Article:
I didn't intend to go to Grand Prix Las Vegas.
Tom Ross (@Boss_MTG) June 13, 2017
Crazy, inefficient, but bound to be good times. Mostly, for the sake of Magic's future, I couldn't risk Majors not making it to Seattle and improving our game.
The 32 hours went by surprisingly smoothly. No traffic, bad weather, or other hiccups. It's hard to miss turns when 1800 of the miles was driving down I-40. The secret was the Pillow Fort we built in the backseat for someone to rest in, ensuring that the trip could be made with only one overnight stop.
Overall, a great road trip. Expensive of course, but roughly equivalent to how much two separate Grand Prix on two separate weekends would have been. I gave it my best shot in Legacy and Modern and, given the chance to go back, would make the trip again and would only change a few card choices.
What I Got Right:
First off, I stuck to what I knew. I knew that various Delver decks would be present, which is historically a poor matchup. Even so, it's not unwinnable and generally favors the more experienced Legacy player. I based my list off Zachary Koch's second-place list from the Louisville Classic. Turns out he played his same list in the Grand Prix, all the way to 12-0 as the last remaining undefeated player. Unfortunately, he couldn't nab the elusive last win among the remaining three rounds and fell short of Top 8 and a Pro Tour invite. Nonetheless, an amazing run.
I liked the three Gitaxian Probe. Every time there's a long lull between Legacy tournaments, there's enough time for people to innovate new things. In a 2600-person tournament, people can show up with anything. Gitaxian Probe may be an easy-mode crutch, but for the Grand Prix I wanted it.
4-1 #GPVegas. Got to do the 10th poison counter with Tezzeret's Gambit.— Tom Ross (@Boss_MTG) June 15, 2017
Sylvan Library was good in the slow matchups, mainly against Counter-Top Miracles. I imagine it's fine against the new U/W Control version packing Portent, and if that deck picks up, I should revisit Sylvan Library. For the tournament I was happy having Tezzeret's Gambit my card advantage card. It pitches to Force of Will and can tinker with various counters, including bumping a Chalice of the Void up or getting a Death and Taxes player's Aether Vial to a useless four. With so many +4/+4 effects in Infect, sometimes it's easy to get the opponent to nine poison, but not ten. Tezzeret's Gambit is card advantage, a finisher, and an answer to Chalice of the Void all rolled into one. In a future tournament I may maindeck one and sideboard another.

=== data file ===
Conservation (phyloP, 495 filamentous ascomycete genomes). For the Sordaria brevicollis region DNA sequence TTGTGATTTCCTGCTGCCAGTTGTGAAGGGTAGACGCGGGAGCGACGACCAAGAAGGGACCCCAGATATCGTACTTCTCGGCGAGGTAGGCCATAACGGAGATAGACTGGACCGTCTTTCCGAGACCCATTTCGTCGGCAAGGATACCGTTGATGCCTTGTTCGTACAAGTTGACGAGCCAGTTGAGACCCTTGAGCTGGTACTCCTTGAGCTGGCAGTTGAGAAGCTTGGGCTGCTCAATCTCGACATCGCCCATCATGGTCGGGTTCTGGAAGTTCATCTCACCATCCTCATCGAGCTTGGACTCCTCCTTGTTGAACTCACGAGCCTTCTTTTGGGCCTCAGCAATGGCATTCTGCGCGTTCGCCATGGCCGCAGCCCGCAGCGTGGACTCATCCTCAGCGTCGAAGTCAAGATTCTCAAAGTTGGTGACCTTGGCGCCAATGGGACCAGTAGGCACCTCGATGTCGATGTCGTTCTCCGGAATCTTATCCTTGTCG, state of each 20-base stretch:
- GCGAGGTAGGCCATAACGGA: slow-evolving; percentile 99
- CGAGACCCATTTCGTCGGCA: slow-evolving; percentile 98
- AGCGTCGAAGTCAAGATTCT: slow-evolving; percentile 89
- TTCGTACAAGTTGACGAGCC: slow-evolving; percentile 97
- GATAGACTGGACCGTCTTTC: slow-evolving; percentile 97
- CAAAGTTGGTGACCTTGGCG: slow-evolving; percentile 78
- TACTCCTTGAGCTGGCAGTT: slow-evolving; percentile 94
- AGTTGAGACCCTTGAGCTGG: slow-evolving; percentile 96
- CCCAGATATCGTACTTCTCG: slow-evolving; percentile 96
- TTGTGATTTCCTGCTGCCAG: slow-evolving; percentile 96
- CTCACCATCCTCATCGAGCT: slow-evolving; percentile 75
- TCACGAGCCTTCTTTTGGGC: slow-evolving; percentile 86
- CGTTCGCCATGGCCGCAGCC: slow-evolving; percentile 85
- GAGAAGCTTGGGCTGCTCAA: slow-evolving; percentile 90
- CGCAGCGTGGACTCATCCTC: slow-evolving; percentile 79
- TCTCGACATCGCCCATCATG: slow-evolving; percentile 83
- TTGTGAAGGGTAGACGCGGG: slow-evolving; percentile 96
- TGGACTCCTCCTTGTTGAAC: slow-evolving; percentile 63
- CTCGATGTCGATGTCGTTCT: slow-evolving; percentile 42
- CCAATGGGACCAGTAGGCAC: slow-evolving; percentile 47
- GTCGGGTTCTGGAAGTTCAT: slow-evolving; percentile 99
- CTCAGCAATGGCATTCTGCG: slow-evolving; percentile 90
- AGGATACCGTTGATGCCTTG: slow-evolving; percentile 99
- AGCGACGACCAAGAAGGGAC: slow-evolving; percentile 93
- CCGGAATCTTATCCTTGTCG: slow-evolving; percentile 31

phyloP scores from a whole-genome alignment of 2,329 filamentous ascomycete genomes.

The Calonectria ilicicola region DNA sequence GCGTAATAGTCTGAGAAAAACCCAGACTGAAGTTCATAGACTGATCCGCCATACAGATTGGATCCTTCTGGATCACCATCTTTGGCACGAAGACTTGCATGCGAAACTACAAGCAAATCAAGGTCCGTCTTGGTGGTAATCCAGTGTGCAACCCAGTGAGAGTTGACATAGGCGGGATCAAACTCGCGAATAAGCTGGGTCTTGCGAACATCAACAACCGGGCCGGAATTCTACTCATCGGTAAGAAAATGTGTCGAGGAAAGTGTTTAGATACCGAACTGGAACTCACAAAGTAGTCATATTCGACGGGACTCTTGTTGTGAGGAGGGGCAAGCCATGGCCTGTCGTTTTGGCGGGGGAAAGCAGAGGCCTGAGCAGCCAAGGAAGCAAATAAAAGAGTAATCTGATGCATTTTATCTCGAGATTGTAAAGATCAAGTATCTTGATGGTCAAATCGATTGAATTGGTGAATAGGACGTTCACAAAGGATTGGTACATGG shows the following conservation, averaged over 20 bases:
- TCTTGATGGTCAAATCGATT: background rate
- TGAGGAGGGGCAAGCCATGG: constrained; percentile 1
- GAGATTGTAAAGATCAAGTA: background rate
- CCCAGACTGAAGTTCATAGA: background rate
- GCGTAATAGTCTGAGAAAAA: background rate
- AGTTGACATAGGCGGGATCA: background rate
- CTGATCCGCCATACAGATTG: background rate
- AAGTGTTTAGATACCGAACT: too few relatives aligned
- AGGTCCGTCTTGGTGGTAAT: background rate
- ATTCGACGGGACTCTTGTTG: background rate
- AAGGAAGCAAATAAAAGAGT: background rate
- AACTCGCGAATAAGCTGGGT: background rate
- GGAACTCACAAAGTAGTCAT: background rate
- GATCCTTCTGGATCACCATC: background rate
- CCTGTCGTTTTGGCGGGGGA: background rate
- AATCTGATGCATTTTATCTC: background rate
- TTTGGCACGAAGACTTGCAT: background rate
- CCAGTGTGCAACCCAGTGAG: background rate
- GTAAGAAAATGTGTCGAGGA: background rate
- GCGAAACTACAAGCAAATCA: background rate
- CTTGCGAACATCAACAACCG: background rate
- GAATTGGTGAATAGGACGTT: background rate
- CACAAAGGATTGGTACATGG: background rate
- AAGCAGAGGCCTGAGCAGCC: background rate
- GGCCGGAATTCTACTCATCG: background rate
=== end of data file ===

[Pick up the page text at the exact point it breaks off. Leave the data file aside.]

What I Got Wrong:
I have two pets: my cat Bijou and Piracy Charm.
The two Submerges in the sideboard were the only removal I had in the 75. Sometimes I run a Dismember or a Piracy Charm or both. Sometimes I have a light white splash for Swords to Plowshares. I played against Elves three times, Delver four times, and Goblins once, all of which had be wishing I had maindecked a Piracy Charm this time around. One of the Delver players got me good with a Game 1 Grim Lavamancer. I even signed a few Piracy Charms throughout the weekend and, when asked if I was playing the card that day, I had to sheepishly admit that I wasn't. Never will I abandon Piracy Charm again.
Crop Rotation has been progressively getting worse and worse. The sideboard copy served as another instant-speed Bojuka Bog. Along with two Surgical Extractions, I was well-set to fight any Reanimator or Dredge decks. I didn't end up playing against either in the Grand Prix, essentially having four unused sideboard slots. Truth is, counterspells operate decently against Reanimator anyway. The maindeck Crop Rotation is "fine" to keep people on edge against a possible surprise Inkmoth Nexus or mid-combat Pendelhaven. At the end of the day, however, Crop Rotation is card disadvantage in a format where every card is precious and games are often won or lost by being up one card.
The two-one split between Vines of Vastwood and Blossoming Defense was also wrong. I lost at least one game where I had Blossoming Defense where Vines of Vastwood would've won. Going forward, for starters, I'd just play Zachary Koch's list -1 Ponder +1 Piracy Charm and find a way to get a Tezzeret's Gambit in the sideboard.
Tron to Beat Eldrazi Tron and Death's Shadow
What I Got Right:
Wurmcoil Engine was great against both Eldrazi Tron and Grixis Death's Shadow. Tron also has a poor Burn matchup and playing four Wurmcoil Engine certainly doesn't hurt. They don't always have the Skullcrack.